The Big Lefty and the Big Kid

02/27/2012 3:57 PM ET
By Jon Lane /

Michael Pineda (AP)

Each listed at 6-foot-7, CC Sabathia and Michael Pineda would make for ideal challengers to the WWE tag-team championship. Both are imposing figures, with the Big Lefty already an owner of a World Series ring and Cy Young Award, and the Big Kid imported from the Pacific Northwest carrying expectations heavier than the Atlas Mountains.

Yankees hitters Colin Curtis and Melky Mesa saw 25 pitches each from the Colossal Connection for the first time during live batting practice Monday morning at George M. Steinbrenner Field. Yeah, it’s February, but position players were facing live pitching for the first time this spring and from all accounts they left the cage shaking their heads and thankful Sabathia and Pineda are on their side.

Quipped Curtis:“It was good, because the sun was up there, and they were kind of blocking it.”

“He’s a monster,” said Nick Swisher of Pineda.

There are no doubts over Sabathia’s ability, only questions lingering about his weight and the amount of mileage on his golden left arm. Pineda is the one working to make his best first impression. Brian Cashman traded his top prospect, Jesus Montero, to bring Pineda to the Bronx as a Plan B to the coveted Felix Hernandez. The Big Kid went 9-10 with a 3.74 ERA and 173 strikeouts in 171 innings pitched during his rookie season, but the totals include a 6-2 start with a 2.16 ERA. He’s young (23) and remains far from a finished product.

Pitching coach Larry Rothschild is working diligently on the development of a reliable changeup, a much-needed weapon to complement his fastball-slider repertoire. And though the price for Pineda was hard, Cashman is viewing the investment as one that if fruitful will benefit the Yankees for the next decade or so.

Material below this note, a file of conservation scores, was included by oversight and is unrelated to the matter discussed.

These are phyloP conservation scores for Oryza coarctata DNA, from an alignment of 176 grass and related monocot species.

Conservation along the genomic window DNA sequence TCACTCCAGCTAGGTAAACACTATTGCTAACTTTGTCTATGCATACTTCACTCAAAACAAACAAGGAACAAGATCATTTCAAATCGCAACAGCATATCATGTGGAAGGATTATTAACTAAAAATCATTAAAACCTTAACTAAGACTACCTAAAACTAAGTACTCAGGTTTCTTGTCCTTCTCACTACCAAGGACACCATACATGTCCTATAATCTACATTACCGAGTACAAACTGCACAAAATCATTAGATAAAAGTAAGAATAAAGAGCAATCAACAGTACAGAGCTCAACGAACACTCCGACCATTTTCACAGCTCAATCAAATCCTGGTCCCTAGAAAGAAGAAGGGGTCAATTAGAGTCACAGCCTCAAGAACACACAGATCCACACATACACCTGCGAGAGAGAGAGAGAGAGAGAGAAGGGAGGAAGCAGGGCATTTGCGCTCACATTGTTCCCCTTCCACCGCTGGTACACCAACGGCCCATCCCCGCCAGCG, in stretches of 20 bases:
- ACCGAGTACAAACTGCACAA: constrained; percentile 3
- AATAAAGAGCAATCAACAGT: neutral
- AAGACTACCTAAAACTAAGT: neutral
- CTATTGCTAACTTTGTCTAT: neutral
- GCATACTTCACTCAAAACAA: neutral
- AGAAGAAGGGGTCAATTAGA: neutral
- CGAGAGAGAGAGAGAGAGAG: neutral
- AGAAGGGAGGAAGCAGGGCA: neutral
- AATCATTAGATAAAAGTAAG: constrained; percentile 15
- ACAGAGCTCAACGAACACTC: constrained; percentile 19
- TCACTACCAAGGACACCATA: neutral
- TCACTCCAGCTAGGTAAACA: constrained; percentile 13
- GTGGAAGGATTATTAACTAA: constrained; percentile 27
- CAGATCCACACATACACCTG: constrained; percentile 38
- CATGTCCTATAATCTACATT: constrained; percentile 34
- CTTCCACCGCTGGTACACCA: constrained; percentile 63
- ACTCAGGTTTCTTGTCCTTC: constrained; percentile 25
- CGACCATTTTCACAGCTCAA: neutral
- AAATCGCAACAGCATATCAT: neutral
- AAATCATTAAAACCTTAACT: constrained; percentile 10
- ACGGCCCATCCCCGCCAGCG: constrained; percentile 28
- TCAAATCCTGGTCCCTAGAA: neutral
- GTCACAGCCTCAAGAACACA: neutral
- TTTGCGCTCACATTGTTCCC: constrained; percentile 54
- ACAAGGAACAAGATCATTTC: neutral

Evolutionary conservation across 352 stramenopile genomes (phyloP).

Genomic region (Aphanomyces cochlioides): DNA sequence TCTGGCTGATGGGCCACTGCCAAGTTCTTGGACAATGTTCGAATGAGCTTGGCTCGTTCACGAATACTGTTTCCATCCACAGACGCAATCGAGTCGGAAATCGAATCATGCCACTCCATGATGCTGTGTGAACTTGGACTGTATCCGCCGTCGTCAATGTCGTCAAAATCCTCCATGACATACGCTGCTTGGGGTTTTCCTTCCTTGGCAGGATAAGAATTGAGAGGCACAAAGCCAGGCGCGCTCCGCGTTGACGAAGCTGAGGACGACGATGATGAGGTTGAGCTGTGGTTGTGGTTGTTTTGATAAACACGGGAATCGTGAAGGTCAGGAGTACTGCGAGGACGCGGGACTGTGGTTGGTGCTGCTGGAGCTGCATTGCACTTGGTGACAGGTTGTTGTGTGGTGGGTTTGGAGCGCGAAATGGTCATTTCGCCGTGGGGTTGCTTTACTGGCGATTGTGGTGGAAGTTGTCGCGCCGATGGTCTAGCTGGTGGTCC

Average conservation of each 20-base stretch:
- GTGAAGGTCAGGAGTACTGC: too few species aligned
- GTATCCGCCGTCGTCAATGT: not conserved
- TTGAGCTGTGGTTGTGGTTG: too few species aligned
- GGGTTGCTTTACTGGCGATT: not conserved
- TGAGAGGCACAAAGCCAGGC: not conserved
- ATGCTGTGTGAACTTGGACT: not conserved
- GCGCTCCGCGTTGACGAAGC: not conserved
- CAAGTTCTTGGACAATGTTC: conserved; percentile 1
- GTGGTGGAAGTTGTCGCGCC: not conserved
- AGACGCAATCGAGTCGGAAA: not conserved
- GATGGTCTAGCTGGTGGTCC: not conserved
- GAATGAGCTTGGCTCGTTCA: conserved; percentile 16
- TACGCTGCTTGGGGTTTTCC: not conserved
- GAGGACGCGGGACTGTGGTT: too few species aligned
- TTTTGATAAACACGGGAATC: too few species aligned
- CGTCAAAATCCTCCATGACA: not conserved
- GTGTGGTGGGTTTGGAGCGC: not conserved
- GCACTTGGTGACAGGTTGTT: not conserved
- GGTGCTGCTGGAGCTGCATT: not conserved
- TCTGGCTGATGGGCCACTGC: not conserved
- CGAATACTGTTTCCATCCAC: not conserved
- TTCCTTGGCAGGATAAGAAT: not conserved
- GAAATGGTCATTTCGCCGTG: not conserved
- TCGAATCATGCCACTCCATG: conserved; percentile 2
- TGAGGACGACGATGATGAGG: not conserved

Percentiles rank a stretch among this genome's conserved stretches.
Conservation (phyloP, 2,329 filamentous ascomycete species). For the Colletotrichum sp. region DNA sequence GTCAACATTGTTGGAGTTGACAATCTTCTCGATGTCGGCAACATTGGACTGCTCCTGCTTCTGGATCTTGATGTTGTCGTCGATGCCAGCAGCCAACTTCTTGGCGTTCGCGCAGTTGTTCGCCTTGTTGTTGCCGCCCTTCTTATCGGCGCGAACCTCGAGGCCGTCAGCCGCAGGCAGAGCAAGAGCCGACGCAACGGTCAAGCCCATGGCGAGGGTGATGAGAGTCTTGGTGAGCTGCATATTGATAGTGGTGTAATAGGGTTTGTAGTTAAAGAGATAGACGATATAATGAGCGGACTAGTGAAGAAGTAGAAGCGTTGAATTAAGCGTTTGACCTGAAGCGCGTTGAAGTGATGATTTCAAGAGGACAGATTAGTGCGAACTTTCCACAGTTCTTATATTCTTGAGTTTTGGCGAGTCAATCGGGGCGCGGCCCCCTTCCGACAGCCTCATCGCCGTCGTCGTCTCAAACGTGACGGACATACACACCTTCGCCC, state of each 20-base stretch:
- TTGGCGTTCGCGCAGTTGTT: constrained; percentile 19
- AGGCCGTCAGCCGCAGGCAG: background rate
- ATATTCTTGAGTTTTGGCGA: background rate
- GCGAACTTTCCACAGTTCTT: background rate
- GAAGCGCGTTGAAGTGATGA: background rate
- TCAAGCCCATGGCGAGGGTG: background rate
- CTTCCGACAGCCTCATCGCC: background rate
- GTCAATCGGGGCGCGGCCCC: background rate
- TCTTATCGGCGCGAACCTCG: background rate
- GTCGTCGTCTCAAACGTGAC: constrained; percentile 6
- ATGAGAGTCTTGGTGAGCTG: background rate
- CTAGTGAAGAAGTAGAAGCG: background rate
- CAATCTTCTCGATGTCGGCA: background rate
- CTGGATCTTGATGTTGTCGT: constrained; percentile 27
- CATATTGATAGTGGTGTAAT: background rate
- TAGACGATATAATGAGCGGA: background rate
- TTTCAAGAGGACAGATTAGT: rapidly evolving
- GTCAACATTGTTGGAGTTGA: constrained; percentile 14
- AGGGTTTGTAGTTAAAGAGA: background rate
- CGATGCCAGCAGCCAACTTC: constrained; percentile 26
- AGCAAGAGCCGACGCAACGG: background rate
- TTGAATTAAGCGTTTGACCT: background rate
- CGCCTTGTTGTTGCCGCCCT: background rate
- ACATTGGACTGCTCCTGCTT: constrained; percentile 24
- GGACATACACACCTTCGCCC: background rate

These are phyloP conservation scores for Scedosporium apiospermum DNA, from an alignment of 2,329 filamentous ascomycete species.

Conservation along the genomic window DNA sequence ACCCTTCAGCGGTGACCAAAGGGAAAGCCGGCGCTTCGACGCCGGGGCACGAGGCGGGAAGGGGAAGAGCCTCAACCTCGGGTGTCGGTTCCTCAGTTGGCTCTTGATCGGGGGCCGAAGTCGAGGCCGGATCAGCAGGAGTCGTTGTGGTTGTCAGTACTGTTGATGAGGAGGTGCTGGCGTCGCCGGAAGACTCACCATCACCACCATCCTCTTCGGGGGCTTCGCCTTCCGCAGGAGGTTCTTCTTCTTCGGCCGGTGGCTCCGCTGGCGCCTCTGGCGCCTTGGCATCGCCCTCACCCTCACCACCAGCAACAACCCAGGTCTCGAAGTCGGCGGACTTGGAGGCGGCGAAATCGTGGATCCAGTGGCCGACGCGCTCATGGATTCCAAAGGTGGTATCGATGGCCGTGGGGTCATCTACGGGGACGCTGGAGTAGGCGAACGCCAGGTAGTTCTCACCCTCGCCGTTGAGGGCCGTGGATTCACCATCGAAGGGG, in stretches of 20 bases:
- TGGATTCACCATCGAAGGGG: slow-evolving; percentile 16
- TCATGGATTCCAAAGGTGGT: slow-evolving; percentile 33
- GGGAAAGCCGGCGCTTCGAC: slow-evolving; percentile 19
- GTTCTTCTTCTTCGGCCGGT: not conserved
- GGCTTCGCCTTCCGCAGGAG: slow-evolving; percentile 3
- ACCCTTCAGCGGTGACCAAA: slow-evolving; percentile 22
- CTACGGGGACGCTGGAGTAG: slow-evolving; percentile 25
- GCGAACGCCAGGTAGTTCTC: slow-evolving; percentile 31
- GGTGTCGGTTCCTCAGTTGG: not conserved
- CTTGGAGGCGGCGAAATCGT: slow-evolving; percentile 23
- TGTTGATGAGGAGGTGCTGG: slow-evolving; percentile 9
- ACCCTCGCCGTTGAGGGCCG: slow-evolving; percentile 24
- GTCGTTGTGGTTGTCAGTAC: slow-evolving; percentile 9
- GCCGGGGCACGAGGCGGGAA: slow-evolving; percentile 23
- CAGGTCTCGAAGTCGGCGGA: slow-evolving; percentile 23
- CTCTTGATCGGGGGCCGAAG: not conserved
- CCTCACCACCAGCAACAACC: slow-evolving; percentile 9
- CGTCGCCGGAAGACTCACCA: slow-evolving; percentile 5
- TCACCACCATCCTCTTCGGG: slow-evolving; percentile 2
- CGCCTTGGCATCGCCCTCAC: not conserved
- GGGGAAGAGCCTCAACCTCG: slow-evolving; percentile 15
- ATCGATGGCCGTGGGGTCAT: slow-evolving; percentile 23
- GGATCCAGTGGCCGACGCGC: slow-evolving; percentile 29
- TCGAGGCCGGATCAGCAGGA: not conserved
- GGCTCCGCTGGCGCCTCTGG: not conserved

"He is a young, high-end arm that we look forward to growing into someone who we hope can be a consistent winner for the Yankees going forward,” Cashman said at the dawning of camp. “But there is a gap to close on things. He’s got to develop his changeup. It’s a below average pitch for him right now. I don’t think there’s a No. 1 or 2 starter in the big leagues right now with only two pitches."

Pineda not having to ride shotgun to Sabathia in the rotation (leave that to either Ivan Nova or Hiroki Kuroda) will alleviate some of the pressure. That said, there are fans whose collective hearts were set on watching Montero smash baseballs into the middle of next week. His first poor start – and because he’s human, he will have bad days – will draw the ire of the impatient. And there’s already speculation that handling New York’s gigantic media contingent will be an immediate challenge. His locker was surrounded by reporters after his BP session. Pineda politely requested a few minutes and didn’t return.

The true strength of Pineda’s tolerance will reveal itself over time. For now the Yankees are very happy. Last week during pitchers’ and catchers’ first workout, Pineda dazzled. “You could tell he’s been working on the changeup,” said Russell Martin. “Larry (Rothschild) was saying that he’s changed the grip a little bit, and it’s working. We’ll see how hitters react to it, but from my perspective, it looked like a pretty good pitch. His slider is a plus slider. Everybody knows he’s got a live arm.”

Everyone also knows Pineda’s potential is promising to where it could match that of King Felix, his former Mariners teammate. Last season as a rookie, Pineda held right-handers to a .184 average and his swing-and-miss stuff will help control the number of runs opponents put up at Yankee Stadium, a hitter’s haven.  And on days when he’s not at his best, Pineda can turn to Sabathia and others. The Big Lefty will be quick to assist a young mind to overcome big challenges.

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